On 11th December 1538, Ellerton Gilbertine Priory was dissolved and the monks pensioned off. Sir John Aske of Aughton was granted the monastic lands, part of which became the parish church and graveyard. I have no record of the fate of the 13 poor elderly men whom the priory hospital was created to house.
On 11th December 1539, the Abbot and monks of Meaux Abbey were pensioned off when the monastery was dissolved. The abbot retired to Skerne, and some of monks took up posts as curates in Welwick, Keyingham and Beeford. photo shows farm near the site
On 11th December 1647, priest John Saltmarsh, MA, died. Author, theologian, rector, deacon and Chaplain in the Parliamentary Army during the Civil War. Argued for religious toleration and liberty of conscience. Told Cromwell and Fairfax that God was angry with them for their treatment of the Levellers, and resigned his post with the Army. (b Saltmarsh date?)
On 11th December 1915, former Reckitt’s employee Private Edgar Winson was killed in action, serving with 10thBtn West Yorkshire Regiment. Born Spurn. No known grave.
On 12th October 1536, 9,000 armed men from across East Yorkshire mustered on Market Weighton Hill as part of the Pilgrimage of Grace. Robert Aske led one group to York via Pocklington, and William Stapleton led a march on Hull, besieged it and captured it for the rebels. Holderness gentry Sir John Constable, Sir Wm Constable and Sir Ralph Ellerker had taken refuge in the town from the revolt.
On 12th October 1643, the Earl of Newcastle abandoned the 2ndsiege of Hull after 5 weeks and withdrew Royalist forces to York. To prevent pursuit, the Royalists destroyed bridges and roads and cut the banks of waterways as they retreated. The date was observed as a day of public thanksgiving in Hull until the Restoration.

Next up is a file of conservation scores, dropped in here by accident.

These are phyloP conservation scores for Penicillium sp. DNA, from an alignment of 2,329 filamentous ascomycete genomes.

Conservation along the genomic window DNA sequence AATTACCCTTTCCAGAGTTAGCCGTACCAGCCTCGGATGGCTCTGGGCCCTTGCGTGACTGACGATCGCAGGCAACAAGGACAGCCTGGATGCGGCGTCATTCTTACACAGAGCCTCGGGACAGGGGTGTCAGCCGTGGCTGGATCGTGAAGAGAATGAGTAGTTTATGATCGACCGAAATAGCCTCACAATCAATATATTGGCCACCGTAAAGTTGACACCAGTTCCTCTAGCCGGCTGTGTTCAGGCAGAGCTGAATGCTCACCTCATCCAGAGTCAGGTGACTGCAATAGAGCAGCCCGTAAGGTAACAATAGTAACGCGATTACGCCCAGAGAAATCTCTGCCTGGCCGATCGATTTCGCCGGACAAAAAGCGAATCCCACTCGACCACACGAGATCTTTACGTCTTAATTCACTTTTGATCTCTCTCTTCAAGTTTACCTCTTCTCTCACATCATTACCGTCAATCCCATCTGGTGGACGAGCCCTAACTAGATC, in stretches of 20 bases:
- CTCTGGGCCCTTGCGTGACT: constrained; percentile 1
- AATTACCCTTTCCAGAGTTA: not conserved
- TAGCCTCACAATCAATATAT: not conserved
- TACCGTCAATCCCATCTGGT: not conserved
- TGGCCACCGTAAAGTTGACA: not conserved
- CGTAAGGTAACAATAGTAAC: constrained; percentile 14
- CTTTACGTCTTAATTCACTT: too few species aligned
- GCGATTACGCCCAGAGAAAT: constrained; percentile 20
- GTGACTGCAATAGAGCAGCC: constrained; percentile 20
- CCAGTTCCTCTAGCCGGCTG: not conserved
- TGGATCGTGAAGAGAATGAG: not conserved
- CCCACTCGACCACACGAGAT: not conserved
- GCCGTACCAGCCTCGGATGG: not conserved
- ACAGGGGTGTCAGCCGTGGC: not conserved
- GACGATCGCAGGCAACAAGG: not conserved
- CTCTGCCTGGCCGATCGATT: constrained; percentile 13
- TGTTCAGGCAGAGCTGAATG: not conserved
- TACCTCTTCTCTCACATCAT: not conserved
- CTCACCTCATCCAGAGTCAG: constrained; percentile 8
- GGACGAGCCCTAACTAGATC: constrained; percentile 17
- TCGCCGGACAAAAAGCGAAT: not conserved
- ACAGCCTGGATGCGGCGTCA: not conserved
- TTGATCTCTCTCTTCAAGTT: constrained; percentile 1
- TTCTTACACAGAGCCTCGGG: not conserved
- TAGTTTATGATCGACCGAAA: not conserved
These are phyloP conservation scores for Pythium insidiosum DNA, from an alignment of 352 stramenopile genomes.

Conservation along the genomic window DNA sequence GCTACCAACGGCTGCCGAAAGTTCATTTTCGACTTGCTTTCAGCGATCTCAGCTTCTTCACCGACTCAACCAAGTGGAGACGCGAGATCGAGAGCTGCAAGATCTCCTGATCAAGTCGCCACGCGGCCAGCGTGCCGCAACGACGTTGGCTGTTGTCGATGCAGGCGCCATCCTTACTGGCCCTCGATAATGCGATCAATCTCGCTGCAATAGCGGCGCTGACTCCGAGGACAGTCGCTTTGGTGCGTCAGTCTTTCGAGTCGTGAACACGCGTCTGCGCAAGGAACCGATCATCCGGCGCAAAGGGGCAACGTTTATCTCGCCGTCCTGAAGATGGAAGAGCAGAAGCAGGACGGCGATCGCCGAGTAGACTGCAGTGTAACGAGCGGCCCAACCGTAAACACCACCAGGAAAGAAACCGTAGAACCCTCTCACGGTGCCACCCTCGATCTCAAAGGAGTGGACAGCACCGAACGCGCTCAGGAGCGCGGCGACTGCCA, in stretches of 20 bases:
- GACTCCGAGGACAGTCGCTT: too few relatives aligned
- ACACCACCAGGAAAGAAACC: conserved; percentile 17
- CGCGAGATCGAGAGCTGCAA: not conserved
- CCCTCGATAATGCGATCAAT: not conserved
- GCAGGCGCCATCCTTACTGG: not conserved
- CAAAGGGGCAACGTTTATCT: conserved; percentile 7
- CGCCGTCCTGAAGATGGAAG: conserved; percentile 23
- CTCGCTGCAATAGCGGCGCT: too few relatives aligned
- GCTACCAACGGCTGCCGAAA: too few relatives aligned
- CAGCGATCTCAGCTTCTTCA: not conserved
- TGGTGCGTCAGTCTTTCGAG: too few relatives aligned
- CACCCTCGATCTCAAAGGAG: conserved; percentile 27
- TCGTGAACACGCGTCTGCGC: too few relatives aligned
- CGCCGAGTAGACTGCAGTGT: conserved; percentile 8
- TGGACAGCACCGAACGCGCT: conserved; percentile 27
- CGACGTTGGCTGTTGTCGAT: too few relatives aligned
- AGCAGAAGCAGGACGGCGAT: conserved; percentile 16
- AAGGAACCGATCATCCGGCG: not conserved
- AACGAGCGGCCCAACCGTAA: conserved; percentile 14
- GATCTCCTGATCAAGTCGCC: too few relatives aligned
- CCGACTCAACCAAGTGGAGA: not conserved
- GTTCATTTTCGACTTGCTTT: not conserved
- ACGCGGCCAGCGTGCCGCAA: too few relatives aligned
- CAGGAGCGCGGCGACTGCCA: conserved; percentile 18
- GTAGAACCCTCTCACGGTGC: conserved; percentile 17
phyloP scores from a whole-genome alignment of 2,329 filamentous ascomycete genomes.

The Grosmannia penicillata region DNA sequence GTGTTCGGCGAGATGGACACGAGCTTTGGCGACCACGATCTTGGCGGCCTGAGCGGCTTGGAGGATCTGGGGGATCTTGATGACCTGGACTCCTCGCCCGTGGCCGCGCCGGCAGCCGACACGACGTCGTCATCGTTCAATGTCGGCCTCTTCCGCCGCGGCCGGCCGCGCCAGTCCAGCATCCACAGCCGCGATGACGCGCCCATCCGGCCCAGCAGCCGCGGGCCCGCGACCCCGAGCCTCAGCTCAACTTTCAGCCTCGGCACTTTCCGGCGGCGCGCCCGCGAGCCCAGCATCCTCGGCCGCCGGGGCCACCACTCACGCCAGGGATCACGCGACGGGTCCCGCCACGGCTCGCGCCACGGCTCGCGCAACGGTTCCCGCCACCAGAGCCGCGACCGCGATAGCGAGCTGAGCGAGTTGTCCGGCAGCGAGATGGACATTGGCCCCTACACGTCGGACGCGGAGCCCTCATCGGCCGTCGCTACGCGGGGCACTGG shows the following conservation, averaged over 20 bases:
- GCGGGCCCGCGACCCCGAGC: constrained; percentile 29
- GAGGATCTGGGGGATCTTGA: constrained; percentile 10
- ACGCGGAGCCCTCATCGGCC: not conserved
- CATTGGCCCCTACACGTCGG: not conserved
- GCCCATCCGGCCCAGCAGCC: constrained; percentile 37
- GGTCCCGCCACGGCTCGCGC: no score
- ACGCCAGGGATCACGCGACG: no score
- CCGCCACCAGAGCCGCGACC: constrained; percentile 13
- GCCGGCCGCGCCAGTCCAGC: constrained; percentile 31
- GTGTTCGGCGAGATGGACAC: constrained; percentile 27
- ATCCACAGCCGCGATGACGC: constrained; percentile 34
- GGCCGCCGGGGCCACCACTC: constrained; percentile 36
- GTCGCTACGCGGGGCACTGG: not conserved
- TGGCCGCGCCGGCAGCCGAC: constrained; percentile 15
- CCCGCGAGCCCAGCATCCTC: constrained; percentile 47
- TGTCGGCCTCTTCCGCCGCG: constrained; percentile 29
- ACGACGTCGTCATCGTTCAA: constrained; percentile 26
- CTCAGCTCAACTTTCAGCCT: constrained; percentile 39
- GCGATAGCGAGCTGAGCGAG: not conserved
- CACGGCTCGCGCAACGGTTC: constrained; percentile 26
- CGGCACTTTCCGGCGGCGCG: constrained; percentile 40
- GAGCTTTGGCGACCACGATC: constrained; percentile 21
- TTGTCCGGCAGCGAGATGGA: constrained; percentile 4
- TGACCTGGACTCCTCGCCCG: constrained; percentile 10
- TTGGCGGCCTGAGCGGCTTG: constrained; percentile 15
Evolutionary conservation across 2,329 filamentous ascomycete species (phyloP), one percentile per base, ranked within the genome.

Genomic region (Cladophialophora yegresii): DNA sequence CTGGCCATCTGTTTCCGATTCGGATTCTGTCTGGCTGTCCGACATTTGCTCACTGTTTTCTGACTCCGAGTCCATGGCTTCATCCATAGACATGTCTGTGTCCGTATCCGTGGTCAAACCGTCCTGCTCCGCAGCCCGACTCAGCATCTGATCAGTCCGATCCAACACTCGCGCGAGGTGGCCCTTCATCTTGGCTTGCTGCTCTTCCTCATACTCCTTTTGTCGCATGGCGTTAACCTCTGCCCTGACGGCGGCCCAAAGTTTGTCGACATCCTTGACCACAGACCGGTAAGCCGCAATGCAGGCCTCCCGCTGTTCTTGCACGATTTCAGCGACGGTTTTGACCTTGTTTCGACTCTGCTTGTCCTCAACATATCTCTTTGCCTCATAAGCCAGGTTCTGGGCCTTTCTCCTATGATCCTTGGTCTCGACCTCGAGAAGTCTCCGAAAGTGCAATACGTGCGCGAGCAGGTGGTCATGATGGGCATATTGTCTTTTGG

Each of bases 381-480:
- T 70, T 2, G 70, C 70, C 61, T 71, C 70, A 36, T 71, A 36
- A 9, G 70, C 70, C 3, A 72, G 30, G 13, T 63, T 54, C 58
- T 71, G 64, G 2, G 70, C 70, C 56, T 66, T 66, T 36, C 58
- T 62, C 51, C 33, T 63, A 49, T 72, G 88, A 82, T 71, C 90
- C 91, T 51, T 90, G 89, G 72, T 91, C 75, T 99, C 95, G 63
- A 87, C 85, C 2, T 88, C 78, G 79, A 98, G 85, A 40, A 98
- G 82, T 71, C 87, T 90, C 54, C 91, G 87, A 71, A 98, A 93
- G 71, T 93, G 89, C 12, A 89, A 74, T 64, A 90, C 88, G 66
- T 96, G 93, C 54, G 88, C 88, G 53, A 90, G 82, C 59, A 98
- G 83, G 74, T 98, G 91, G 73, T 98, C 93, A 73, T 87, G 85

On 12th October 1697, Robert Pattinson, Humber pilot, was fined 30shillings for damaging the ‘dolphin’ at the entrance to the River Hull while handling a vessel entering the Haven.
On 12th October 1767, Beverley gentleman John Courtney reported in his diary seeing a firework display for the first time, in the Market Place, paid for by subscription.
On 12th October 1896, at Hull Fair, one of the attrractions was the first showing in Hull of moving pictures, only 8 months after Louis Lumiere’s first performance, included scenes of Whitefriargate, the W’force Monument, the Corporation Pier, the Humber Ferry.
On 12th October 1933, Louis Armstrong performed at Beverley Road Baths, Hull, during his European Tour.
On 12th July 1537, Robert Aske of Aughton was hanged in chains outside Cliffords Tower, York, after being convicted of treason in Westminster, as the leader of the Pilgrimage of Grace.
On 12th July 1641, Sir Thomas Glemham resigned his post as Governor of Hull, having only been appointed the previous year.
On 12th July 1714, Elizabeth Hodgson, a single woman of Hedon, was sentenced at Hedon Quarter Sessions to be stripped to the waist and whipped with birch or willows from the Town Hall to Harrison Lane and from there to the jail and to remain in jail at hard labour until ‘sufficient security’ was found for her good behaviour. Her crime was to give birth to her 4thillegitimate child. There is no record of any punishment for the father. An Act of 1792 forbade whipping females for any reason whatsoever.
On 12th July 1826, (in one of the driest summers on record) Hessle banker Joseph Robinson Pease recorded in his diary there was no grass for the cattle, who had to be given linseed cake. Ponds and water tanks dry. Around this time, too, the pond at Fridaythorpe dried up, and villagers went on a Sunday to nearby Fimber to take water from one of their 2 ponds, resulting in a pitched battle, referred to as ‘the Second Battle of Waterloo’. photo shows the remaining village pond at Fimber.